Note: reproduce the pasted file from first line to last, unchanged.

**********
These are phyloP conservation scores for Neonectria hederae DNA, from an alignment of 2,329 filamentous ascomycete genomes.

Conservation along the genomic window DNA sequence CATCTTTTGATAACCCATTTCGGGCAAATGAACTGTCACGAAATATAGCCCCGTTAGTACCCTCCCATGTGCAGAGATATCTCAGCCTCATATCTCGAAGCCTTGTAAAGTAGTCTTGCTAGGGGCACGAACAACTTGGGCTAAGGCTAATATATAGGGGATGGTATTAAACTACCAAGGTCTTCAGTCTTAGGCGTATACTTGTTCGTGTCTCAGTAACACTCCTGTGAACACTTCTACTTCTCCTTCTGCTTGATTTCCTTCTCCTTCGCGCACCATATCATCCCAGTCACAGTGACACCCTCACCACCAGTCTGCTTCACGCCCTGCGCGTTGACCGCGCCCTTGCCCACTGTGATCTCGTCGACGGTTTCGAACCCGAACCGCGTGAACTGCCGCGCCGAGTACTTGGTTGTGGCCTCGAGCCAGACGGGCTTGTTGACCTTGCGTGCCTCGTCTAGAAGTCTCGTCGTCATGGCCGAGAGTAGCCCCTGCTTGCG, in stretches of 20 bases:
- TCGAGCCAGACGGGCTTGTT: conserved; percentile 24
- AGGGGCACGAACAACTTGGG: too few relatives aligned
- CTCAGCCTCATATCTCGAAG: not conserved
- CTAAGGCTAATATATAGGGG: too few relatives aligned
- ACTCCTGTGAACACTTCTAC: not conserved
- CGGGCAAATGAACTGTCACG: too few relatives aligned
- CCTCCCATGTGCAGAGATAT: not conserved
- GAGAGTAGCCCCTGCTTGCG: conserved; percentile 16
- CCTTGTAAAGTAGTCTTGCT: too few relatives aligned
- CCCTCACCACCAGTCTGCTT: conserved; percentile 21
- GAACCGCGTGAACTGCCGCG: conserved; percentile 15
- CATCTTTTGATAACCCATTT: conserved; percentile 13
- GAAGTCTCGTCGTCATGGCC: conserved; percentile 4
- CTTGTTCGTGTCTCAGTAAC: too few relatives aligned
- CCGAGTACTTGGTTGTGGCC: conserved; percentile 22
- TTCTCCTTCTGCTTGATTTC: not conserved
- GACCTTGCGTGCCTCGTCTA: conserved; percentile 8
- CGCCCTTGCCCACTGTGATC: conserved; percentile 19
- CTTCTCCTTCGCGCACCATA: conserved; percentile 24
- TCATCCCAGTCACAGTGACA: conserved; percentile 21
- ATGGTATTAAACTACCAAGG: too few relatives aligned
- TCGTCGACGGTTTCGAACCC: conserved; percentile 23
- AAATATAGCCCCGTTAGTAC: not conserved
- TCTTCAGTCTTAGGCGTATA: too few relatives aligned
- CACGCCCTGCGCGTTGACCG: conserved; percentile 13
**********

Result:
These are phyloP conservation scores for Neonectria hederae DNA, from an alignment of 2,329 filamentous ascomycete genomes.

Conservation along the genomic window DNA sequence CATCTTTTGATAACCCATTTCGGGCAAATGAACTGTCACGAAATATAGCCCCGTTAGTACCCTCCCATGTGCAGAGATATCTCAGCCTCATATCTCGAAGCCTTGTAAAGTAGTCTTGCTAGGGGCACGAACAACTTGGGCTAAGGCTAATATATAGGGGATGGTATTAAACTACCAAGGTCTTCAGTCTTAGGCGTATACTTGTTCGTGTCTCAGTAACACTCCTGTGAACACTTCTACTTCTCCTTCTGCTTGATTTCCTTCTCCTTCGCGCACCATATCATCCCAGTCACAGTGACACCCTCACCACCAGTCTGCTTCACGCCCTGCGCGTTGACCGCGCCCTTGCCCACTGTGATCTCGTCGACGGTTTCGAACCCGAACCGCGTGAACTGCCGCGCCGAGTACTTGGTTGTGGCCTCGAGCCAGACGGGCTTGTTGACCTTGCGTGCCTCGTCTAGAAGTCTCGTCGTCATGGCCGAGAGTAGCCCCTGCTTGCG, in stretches of 20 bases:
- TCGAGCCAGACGGGCTTGTT: conserved; percentile 24
- AGGGGCACGAACAACTTGGG: too few relatives aligned
- CTCAGCCTCATATCTCGAAG: not conserved
- CTAAGGCTAATATATAGGGG: too few relatives aligned
- ACTCCTGTGAACACTTCTAC: not conserved
- CGGGCAAATGAACTGTCACG: too few relatives aligned
- CCTCCCATGTGCAGAGATAT: not conserved
- GAGAGTAGCCCCTGCTTGCG: conserved; percentile 16
- CCTTGTAAAGTAGTCTTGCT: too few relatives aligned
- CCCTCACCACCAGTCTGCTT: conserved; percentile 21
- GAACCGCGTGAACTGCCGCG: conserved; percentile 15
- CATCTTTTGATAACCCATTT: conserved; percentile 13
- GAAGTCTCGTCGTCATGGCC: conserved; percentile 4
- CTTGTTCGTGTCTCAGTAAC: too few relatives aligned
- CCGAGTACTTGGTTGTGGCC: conserved; percentile 22
- TTCTCCTTCTGCTTGATTTC: not conserved
- GACCTTGCGTGCCTCGTCTA: conserved; percentile 8
- CGCCCTTGCCCACTGTGATC: conserved; percentile 19
- CTTCTCCTTCGCGCACCATA: conserved; percentile 24
- TCATCCCAGTCACAGTGACA: conserved; percentile 21
- ATGGTATTAAACTACCAAGG: too few relatives aligned
- TCGTCGACGGTTTCGAACCC: conserved; percentile 23
- AAATATAGCCCCGTTAGTAC: not conserved
- TCTTCAGTCTTAGGCGTATA: too few relatives aligned
- CACGCCCTGCGCGTTGACCG: conserved; percentile 13